The Fresh Loaf

News & Information for Amateur Bakers and Artisan Bread Enthusiasts

transfering Tartine dough into hot pan

  • Pin It
bikeprof's picture

transfering Tartine dough into hot pan

I have gotten a lot more comfortable working with higher hydration doughs, mostly through making variations on Tartine basic country loaves.  One of my remaining challenges is transferring the dough into the hot Lodge pan without resorting to parchment, and I vacillate between just flipping the banneton over into the pan with one rather quick movement, or trying to provide some temporary support to the dough while turning it over.  Both methods have produced lots of ill-shaped loaves, but I would like to avoid resorting to parchment, as I'd rather not use the resources (even reusing pieces) and it seems like cheating...


emkay's picture

I heat only the top (deep) piece of the combo cooker and leave the bottom (shallow skillet) piece unheated. My Tartine basic country loaves seem to come out the same whether the bottom skillet is cold or hot.

P.S. I admit to cheating by using parchment. My bread sticks to the enamel of my Le Creuset combo cooker if I don't use parchment and I don't like cornmeal, semolina, excess flour, etc on the bottom of my loaf. 

Happy baking!


LindyD's picture

Check out how Ken Forkish does it:

It's the Baking Bread video, at 2:20

I've refined his technique to dusting a small peel with corn meal, then flipping the dough from the banneton to the peel.

The dough then easily slides from the peel to my preheated Lodge combo cooker.

Hope it works for you as well as it has for me.

bikeprof's picture

I can't imagine picking a really high hydration loaf with my hands to put it in the pan!

I've also used a peel much like you describe.

My question is not so much about a workaround as how to best go straight from banneton to pan, particularly with higher hydration loaves.  I think I'm too timid in thinking each loaf has to be completely babied, as I've watched a number of videos, like Forkish's and others, who almost slam the thing down.

Like most things, more practice would probably be the solution.

David Esq.'s picture
David Esq.

And I was inspired to try to pick up the dough and put it in the pan.  However, at least with my tartine basic country loaf, it was not really doable as the dough was too heavy and too slack to pick up without distorting its shape.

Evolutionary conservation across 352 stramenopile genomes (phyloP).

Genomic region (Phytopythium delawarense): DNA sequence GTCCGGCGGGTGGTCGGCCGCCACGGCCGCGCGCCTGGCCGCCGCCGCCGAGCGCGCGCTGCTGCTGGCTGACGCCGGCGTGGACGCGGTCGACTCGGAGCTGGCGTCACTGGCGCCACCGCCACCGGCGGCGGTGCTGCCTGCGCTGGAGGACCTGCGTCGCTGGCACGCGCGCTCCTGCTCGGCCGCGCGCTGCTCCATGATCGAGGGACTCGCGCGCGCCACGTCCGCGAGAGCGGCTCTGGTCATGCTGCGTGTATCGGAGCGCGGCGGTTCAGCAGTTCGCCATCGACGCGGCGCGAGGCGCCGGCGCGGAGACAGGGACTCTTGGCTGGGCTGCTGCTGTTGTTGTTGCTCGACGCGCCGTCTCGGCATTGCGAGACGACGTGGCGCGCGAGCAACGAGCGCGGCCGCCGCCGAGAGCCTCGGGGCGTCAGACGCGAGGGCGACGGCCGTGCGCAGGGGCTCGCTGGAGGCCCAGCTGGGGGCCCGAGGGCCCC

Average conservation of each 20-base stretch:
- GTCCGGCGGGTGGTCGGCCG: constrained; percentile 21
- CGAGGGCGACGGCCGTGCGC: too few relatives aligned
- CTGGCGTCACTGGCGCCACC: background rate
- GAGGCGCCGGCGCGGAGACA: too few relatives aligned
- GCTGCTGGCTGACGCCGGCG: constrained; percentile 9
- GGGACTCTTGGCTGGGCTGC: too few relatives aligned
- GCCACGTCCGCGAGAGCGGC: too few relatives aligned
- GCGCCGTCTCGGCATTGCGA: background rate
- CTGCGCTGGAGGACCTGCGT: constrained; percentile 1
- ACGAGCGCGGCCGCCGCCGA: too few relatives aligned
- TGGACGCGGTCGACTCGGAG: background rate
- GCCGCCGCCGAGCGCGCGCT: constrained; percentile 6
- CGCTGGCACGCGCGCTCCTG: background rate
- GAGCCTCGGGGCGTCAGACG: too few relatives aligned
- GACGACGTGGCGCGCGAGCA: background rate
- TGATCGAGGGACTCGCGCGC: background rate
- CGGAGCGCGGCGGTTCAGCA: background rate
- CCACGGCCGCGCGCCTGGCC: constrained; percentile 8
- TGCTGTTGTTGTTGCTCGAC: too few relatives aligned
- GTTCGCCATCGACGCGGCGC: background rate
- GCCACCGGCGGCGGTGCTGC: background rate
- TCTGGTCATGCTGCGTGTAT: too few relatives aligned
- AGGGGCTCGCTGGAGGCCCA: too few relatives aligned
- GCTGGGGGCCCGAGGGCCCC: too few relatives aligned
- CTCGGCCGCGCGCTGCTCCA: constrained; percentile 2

Even if you can "slam" the basket down to get the dough, you don't see Forkish doing that onto a hot dutch oven. There is a good reason for that...if the dough does not come out cleanly, you have a mess and little hope of recovering.

As for cheating, using the dutch oven is a cheat if by cheating you mean doing something the "professional" baker does not do.  I like the peel because it enables me to make sure the dough comes out of the basket and allows me to reach up into the basket to help the dough along if it is sticking a bit, without worrying about setting my hand on fire.

bikeprof's picture

Yes, the best thing about the peel or parchment is the ability to do some trouble-shooting.

Going straight into (particularly a hot) pan leaves little room for that.

I initially veered away from using a peel, because even when I could ensure a good release/sliding, on a well risen high hydration dough, going down into the pan (shallow half of the Lodge Cooker), it would often get a bit lopsided.  I'm much more confident transferring loaves from peel onto a stone.

hanseata's picture

Who wants to risk burns or deflated, misshapen loaves from dropping them from above? I cut a piece of parchment around the bread, like this, and have no problems.


bikeprof's picture

Of course it's not really cheating since there are no rules.

It is a matter of wanting to know and be skilled how to do it without, as a number of people apparently can do. 

I want to learn.

PetraR's picture

I agree with you, it is not at all cheating, it must makes life easier.

I do not even cut the Parchement Paper aroung the Bread, though it is a great Idea and i should do that tomorrow!!!

David Esq.'s picture
David Esq.

Works well.  

You can make the first load with only the deeper pan preheated so that you are placing the dough in a cold shallower pan.  But, loaf #2 will present the hot pan challenge. (If you are putting the dough in he deep pan, stop that). 

PetraR's picture

Why would you not use Parchement Paper? There is nothing wrong with using it.

I have great looking loafes of Bread that way.

I put a Semolina and AP Flour mix on the Parchement Paper first, carfefully put my Dough out of the Banneton on it, score the Dough and lift it in to the hot LeCreuset Dutch oven.

It makes life much easier.